(Editor’s note: Click on any of the images to see larger versions for more detail)
In this segment I talk about moving from fairly accurate, technical drawings and measurements to actually cutting materials and fitting pieces together for the working door and windows.
We’ll start with the door and then move on to the window design and construction. The door was the easier of the two “working” parts to create and assemble. The windows were trickier than I thought but we’ll cover that a bit later.
I placed my Reaper miniature on the graph paper to use as my guide for approximating the height and width of the door. I marked out the outer most points on the grids to connect them with my ruler and then carefully drew the pieces that would make up the door and the surrounding door frame. You can see the initial measurements in the picture to the right.
(A word of caution before you attempt to build a working door–remember to take into account the interior width of the door! I flubbed it by focusing more on the outermost measurement of the door frame instead of how wide the inside would be when the door was opened to its maximum position–this despite all of my careful planning and measuring of the entire door frame.)
I wanted the door in one piece so I opted for 1/4″ thick Balsa that was easy to cut and score to look like a door assembled from plank timber. The 1/4″ thick piece would also allow me to add door strap hinges to the frame for a really cool effect. The 1/4″ thick Balsa also allowed for a nice rectangular aperture to be cut out for a window.
As you may know, Balsa wood is very soft. Very easy to screw up, so to hold up the door I opted for using Basswood strips for the door frame. Since the goal was to have the piece be able to open and close on hinges, I knew that Basswood would hold miniature nails better than Balsa. The nails held really well in the door frame but the Balsa wood door was so soft that I decided to use super glue on the door straps for extra support and to assure that the nails would hold. If you look closely just below the bottom door strap hinge, you can see a faint outline of where I pushed just a bit too hard and almost embedded the hinge into the door.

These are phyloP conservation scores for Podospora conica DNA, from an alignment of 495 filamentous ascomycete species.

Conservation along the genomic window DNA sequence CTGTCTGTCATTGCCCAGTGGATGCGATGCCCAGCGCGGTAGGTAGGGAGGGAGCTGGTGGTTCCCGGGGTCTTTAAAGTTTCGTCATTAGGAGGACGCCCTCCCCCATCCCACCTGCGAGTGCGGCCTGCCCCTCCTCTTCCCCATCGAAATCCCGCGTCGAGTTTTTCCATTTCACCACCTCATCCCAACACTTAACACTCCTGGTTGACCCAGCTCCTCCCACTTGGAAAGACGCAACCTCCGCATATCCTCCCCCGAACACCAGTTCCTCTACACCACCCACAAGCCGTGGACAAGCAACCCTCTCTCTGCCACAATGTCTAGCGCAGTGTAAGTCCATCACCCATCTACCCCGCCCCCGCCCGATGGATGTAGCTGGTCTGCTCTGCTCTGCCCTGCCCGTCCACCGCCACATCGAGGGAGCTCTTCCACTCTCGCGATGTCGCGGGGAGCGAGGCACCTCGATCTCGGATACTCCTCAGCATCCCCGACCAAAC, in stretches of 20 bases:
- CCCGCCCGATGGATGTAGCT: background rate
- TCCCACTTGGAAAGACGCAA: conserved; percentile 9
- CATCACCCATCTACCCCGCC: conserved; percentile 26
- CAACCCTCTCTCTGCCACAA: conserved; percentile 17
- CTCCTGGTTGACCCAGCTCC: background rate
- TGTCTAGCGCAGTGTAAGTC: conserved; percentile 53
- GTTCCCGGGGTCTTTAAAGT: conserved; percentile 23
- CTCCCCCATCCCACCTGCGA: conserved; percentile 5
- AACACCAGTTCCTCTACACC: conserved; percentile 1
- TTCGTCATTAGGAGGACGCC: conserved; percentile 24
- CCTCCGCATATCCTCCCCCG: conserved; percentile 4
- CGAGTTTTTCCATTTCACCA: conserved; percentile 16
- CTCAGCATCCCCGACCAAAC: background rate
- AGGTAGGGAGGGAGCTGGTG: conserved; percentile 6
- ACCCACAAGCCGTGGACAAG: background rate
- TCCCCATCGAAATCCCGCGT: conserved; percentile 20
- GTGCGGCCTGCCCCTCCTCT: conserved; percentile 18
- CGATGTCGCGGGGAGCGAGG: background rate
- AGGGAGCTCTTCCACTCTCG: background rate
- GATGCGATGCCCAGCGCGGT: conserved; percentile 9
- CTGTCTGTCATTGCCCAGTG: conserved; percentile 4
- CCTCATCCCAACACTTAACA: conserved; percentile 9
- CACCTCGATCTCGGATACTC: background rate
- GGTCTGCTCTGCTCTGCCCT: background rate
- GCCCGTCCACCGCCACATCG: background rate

The nails that come with the hinges are incredibly tiny. Too small even for my push hammer. I wound up using needle nose pliers to set and push them into the door. They went into the Balsa easily but the Basswood gave a little resistance so I had to be careful not bollocks up the whole thing with one miscalculated shove. Incidentally, if you click on the image above for the larger size and then change the image name to img_2240a.jpg you can see the measurement in millimeters. I’m sorry that I don’t have the other measurements in MM for the project however.
Here’s what the assembled door and door frame looks like mounted to the door step or stoop. I drove four of the 3/8″ miniature nails into the bottom of the stoop to hold the frame firmly in place (two per side). It’s starting to shape up and the hinges work great. If you build a door like this, be sure to leave enough clearance on the side of the door opposite of the hinges so it can clear the door frame. Another thing to think about before you mount the door with hinges–pay attention to which way the door will open. As mounted here, the door opens “outward” (toward you if you were pulling it open). To have the door open inward (as if pushed open), you’d have to have the hinges on the back side of the door–but they wouldn’t be visible (unless you cut off the barrel hinge and glued just the strap to the face of the door).
You can see in this picture that there is just barely enough clearance for the miniature to fit through the doorway at the base. The measurement I left out of the equation when planning it was the 1/4″ thickness of the door. When the door is fully opened, the base can fit through the portal with a bit of a friendly nudge. I filed down the lower right corner of the door frame to help the base slide through a bit easier (see the fourth picture up from this one).